South Dakota Retirement System sends reassurance — or not?

Each quarter the South Dakota Retirement System — the public pension program for state employees and for those units of municipal, county and school governments that choose to participate — sends its Outlook newsletter to members. The current issue is a fascinating political statement. The front page is all about the system’s return to strength: A 19 percent return in the past year;  funded status of 103.2 percent; and all previously unfunded obligations now covered. The third page is a reprint of the column by Gov. Dennis Daugaard (and a reprise of his speech to the SDRS trustees at the previous meeting) about how the trustees, the investment council and their staffs through conservative managements have made SDRS “the best in America.” The back page is about new educational programs that will be offered the SDRS administration to members in 2014 and an invitation for new ideas on communicating SDRS information to members.

And then there’s page two.

I was surprised when I saw the news story in the Sioux Falls Argus Leader a month or so ago that reported SDRS was looking at a second system that would be offered to new members. SDRS, as established in state law, is a defined benefit plan. That means, no matter how much or how little, SDRS members are guaranteed payment of their benefits and, under current law, have a guaranteed range for the annual cost of living adjustment that depends on the system’s funded status. The story, which was based on comments by SDRS administration, said SDRS was looking at a defined contribution plan. Currently state law requires certain matching contributions by employee and employer, with the percentages of payroll based on the types of employees (law enforcement or non-law enforcement is the basic difference). In that respect, the contributions are defined. The real purpose of a defined contribution plan is the elimination of a guaranteed benefit. Instead, a defined contribution works somewhat like an individual retirement account: You put money in and what you get back depends solely on how the investments performed. The page-two article in Outlook is devoted to defusing the notion that SDRS is moving into a defined-contribution (aka no-defined benefit} plan. But the article doesn’t rule it out either. Here are the final two paragraphs:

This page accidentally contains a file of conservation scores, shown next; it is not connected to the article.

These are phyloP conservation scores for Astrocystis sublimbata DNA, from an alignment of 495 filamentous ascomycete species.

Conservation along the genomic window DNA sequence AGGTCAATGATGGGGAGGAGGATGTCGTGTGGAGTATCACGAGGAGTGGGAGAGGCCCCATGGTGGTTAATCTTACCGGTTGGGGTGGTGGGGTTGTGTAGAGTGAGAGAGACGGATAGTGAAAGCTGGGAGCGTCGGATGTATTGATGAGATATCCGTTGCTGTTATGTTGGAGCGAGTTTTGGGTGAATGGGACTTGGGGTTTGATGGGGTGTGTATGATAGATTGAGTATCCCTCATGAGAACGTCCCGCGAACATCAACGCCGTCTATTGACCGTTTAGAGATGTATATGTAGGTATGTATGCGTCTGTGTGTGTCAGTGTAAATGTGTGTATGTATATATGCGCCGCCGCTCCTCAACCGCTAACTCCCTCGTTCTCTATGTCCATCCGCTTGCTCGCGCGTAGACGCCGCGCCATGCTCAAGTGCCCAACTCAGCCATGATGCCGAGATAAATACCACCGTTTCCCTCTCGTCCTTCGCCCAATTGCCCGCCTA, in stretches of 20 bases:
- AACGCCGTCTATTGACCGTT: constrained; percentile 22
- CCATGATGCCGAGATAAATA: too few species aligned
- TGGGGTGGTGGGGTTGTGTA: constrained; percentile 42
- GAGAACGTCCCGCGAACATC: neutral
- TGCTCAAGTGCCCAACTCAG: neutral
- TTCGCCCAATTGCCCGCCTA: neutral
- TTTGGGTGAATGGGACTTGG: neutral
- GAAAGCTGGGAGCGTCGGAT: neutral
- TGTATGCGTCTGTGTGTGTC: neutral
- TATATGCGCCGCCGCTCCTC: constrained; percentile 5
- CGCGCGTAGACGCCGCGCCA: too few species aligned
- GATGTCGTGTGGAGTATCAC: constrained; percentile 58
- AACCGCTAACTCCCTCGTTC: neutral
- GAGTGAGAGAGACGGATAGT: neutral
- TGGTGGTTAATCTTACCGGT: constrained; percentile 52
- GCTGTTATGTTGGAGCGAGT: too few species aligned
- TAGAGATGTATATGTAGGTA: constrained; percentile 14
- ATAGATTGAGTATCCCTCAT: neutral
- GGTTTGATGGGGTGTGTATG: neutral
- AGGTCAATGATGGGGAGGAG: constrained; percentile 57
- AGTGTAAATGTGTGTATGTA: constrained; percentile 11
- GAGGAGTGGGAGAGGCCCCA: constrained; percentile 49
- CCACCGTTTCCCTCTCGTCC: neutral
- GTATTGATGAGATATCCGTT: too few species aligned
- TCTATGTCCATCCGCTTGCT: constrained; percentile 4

“As of June 30, 2013, SDRS stands fully funded at 103.2 percent with no unfunded obligations. Even though SDRS is in a strong position, discussions regarding benefit improvements and the alternative benefit enhancement methodology will likely not be addressed by the Board until the system is at or near 120 percent. Any action the Board takes regarding the design of the alternative methodology would need to be defined in proposed legislation and submitted to the Legislature for implementation prior to implementation.

“There are no pending benefit improvements and there are no plans to change from the existing defined benefit plan to a defined contribution plan. SDRS is only exploring alternatives for future benefit enhancements for all plan members.”

That is a fascinating term: “alternative benefit enhancement methodology.” What’s really happening here is a recalibration of long-term sustainability of SDRS. State investment officer Matt Clark and his staff have done a remarkable job keeping SDRS funded through rough times, but the tremendous instability seen in the investment markets during the past decade means SDRS can’t reliably expect to average annual returns of 7 percent-plus returns. That is the expectation on which SDRS is currently built. South Dakota hasn’t fallen into the pension traps dragging down some other states and localities and some large companies — yet. Right now the member governments of SDRS — we, the taxpayers – are pretty much on the hook for the benefits owed to the members for the rest of their lives under the defined-benefit plan. Shifting to a defined-contribution plan essentially would take the member governments off the hook for those new members who would be covered under such a new plan.

To see the latest edition of Outlook, here’s a link on the Internet:


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